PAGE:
The latest Civitas Institute poll measured the sympathy index of foreign politicians in Hungary. The results give a great overview of the ideological differences between pro-government and opposition voters. The perception of some of the most important global political figures could not be more contrarian between Hungarians supporting Viktor Orbán’s government and those opposing it.
Podcast talk: Zoltán Kész and Balázs Csekő
Austrian Chancellor Sebastian Kurz is the most popular foreign politician in Hungary, Turkish President Recep Tayyip Erdogan the least. Joe Biden, Emmanuel Macron and Vladimir Putin are in a virtual dead heat. This is how we could briefly sum up the Civitas Institute Poll measuring the sympathy index of foreign leaders.
Just by looking at the data, the simplest conclusion we can draw is that generally “western” politicians are viewed as more appealing compared to their “eastern” counterparts. The only exception is Alexei Navalny, who is technically from the East, but still represents western ideologies. However, the big picture is different from what we see when it comes to sub-groups of Hungarian voters.
Domestic support for specific political parties is not secondary when it comes to the respondents’ views on foreign politicians, as these views are normally constructed through the domestic parties.
Russian president Vladimir Putin is the most popular foreign politician among Fidesz-KDNP supporters. Pro-government voters view eastern politicians more appealing than their western counterparts. “Strong men” like the President of Russia, Xi Jinping, and Recep Tayyip Erdogan have a higher sympathy rate within the Fidesz electorate than many democratically-elected western leaders. The only exception is Austria’s Chancellor Sebastian Kurz.
Sebastian Kurz is still presented in a positive light by the Hungarian pro-government media, because of a good relationship between him and Hungarian prime minister Viktor Orbán since the times in the European People’s Party. Nevertheless, Kurz could get soon legal, and as a consequence political, difficulties as he is currently facing charges on false testimony.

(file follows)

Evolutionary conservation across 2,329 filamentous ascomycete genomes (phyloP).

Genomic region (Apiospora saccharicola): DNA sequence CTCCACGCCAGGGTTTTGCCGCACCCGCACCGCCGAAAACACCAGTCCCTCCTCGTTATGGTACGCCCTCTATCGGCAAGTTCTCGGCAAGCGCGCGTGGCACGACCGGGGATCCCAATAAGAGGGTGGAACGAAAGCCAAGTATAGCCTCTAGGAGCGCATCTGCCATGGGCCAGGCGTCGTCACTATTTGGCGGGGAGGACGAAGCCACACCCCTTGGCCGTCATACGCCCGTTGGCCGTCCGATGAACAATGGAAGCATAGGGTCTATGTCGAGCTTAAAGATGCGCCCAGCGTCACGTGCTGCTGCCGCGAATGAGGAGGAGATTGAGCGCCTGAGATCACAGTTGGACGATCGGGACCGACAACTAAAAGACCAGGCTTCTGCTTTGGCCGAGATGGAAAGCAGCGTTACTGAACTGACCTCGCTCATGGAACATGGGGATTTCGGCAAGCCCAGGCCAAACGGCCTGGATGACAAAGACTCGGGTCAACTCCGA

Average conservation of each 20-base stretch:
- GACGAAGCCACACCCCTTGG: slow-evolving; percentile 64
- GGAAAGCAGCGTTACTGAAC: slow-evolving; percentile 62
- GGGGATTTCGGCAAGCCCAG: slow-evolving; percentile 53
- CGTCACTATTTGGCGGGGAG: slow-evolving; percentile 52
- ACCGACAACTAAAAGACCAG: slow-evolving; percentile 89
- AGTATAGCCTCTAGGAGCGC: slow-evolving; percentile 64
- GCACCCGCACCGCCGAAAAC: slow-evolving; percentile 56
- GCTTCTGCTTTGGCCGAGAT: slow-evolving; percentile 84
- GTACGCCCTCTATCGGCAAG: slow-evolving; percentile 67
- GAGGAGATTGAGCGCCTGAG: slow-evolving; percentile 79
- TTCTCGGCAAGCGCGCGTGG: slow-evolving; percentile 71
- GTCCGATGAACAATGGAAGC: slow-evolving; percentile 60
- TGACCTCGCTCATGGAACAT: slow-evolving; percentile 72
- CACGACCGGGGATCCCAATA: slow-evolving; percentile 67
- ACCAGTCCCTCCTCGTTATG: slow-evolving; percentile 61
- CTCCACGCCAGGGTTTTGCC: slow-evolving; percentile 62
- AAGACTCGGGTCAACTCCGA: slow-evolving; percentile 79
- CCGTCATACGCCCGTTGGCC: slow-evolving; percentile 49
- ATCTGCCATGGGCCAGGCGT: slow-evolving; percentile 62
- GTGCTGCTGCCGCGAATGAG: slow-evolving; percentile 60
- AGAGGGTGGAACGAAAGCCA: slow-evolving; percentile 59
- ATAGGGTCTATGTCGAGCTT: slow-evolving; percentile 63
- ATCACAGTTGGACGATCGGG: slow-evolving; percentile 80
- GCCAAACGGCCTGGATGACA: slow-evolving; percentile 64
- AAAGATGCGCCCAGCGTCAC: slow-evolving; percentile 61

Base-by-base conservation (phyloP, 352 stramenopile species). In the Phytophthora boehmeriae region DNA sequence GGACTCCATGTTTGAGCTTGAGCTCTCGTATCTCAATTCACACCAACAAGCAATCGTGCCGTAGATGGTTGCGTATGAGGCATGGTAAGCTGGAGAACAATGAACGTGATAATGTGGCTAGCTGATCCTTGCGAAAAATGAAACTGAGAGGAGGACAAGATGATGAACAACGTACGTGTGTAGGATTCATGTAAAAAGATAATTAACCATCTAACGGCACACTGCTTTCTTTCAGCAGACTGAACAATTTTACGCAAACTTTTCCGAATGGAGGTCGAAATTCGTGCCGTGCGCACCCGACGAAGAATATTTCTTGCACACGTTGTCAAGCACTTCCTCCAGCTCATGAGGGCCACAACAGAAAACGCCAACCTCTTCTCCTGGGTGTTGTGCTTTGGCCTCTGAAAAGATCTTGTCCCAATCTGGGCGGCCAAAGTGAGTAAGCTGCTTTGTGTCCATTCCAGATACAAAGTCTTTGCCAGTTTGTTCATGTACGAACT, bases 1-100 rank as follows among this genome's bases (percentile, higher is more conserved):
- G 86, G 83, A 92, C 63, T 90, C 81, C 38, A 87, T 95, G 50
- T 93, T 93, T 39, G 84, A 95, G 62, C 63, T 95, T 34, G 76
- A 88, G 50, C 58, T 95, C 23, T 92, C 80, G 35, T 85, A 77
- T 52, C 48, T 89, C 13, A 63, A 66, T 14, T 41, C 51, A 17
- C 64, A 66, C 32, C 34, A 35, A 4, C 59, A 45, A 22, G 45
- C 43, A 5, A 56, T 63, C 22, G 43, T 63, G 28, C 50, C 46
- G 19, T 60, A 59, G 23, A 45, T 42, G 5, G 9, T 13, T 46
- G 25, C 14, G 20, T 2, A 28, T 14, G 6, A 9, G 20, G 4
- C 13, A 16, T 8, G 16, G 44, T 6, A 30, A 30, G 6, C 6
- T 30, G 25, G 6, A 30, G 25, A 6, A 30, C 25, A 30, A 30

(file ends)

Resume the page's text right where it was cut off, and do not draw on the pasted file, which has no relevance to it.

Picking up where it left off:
Pro-government supporters might be exaggerated by the Orbán administration’s “Eastern Opening” foreign trade policy, the covid19 vaccine program, and a polarized social media campaigning.
It is worth noting that among Fidesz voters, US President Joe Biden is by far the least popular politician on the global political stage. This should not come as a surprise since the Orbán government clearly took the side of Donald Trump at the last US Presidential election, activated several ads attacking Joe Biden, and shunned the Democratic Party.
Zoltán Kész, Director of Operations at Civitas Institute, summed up the poll results with the following words: “30 years ago, Fidesz voters said “Tovarisi Konec”, now the same voters say ‘Welcome Comrade Putin’”.
The data from opposition voters is almost the exact opposite of the one by the Fidesz voters. Opposition supporters share negative feelings towards eastern authoritarian leaders and favor positions represented by the European Union and the United States.
Russian opposition leader Alexei Navalny, who, for many Hungarians is a strong symbol of the resistance against a system of oppression, is leading the sympathy index among the opposition voters. Navalny’s position, just like Putin’s among pro-governments supporters, shows the heavy influence of Russian politics on Hungary and reveals that supporters of the opposition yearn for a similar figure in Hungarian politics. However, this figure is still missing, the upcoming opposition primary could help create an iconic opposition leader even before the 2022 Hungarian parliamentary election.
The popularity of Xi Jinping and Recep Tayyip Erdoğan is extremely low. A clear sign for a sweeping rejection of the ideas of the Chinese and the Turkish leaders.
One country, two parallel worlds. Hungarian voters are heavily influenced by domestic party preferences when it comes to the sympathy of foreign leaders. Just like in Hungarian domestic party politics, also in this question, there is a clear division between voters supporting authoritarians and those having a democratic worldview.
While it’s no surprise that the opposition aligns itself with the west, however, it is strange how the government still poses as a NATO ally and Euro-Atlantic partner on the international scene, while communicating the exact opposite in its domestic campaigns. So far, as the results of the poll indicate, quite effectively.
Sympathy index: The survey asked respondents on a five-point scale how much they liked the politicians they were asked about. The five-point scale was projected onto a 100-point scale for ease of interpretation as follows: not at all appealing=0 points, rather not appealing=25 points, so-so=50 points, rather appealing=75 points, very appealing=100 points.
Cover photo credit: Reuters
Take a look at the complete poll by clicking here.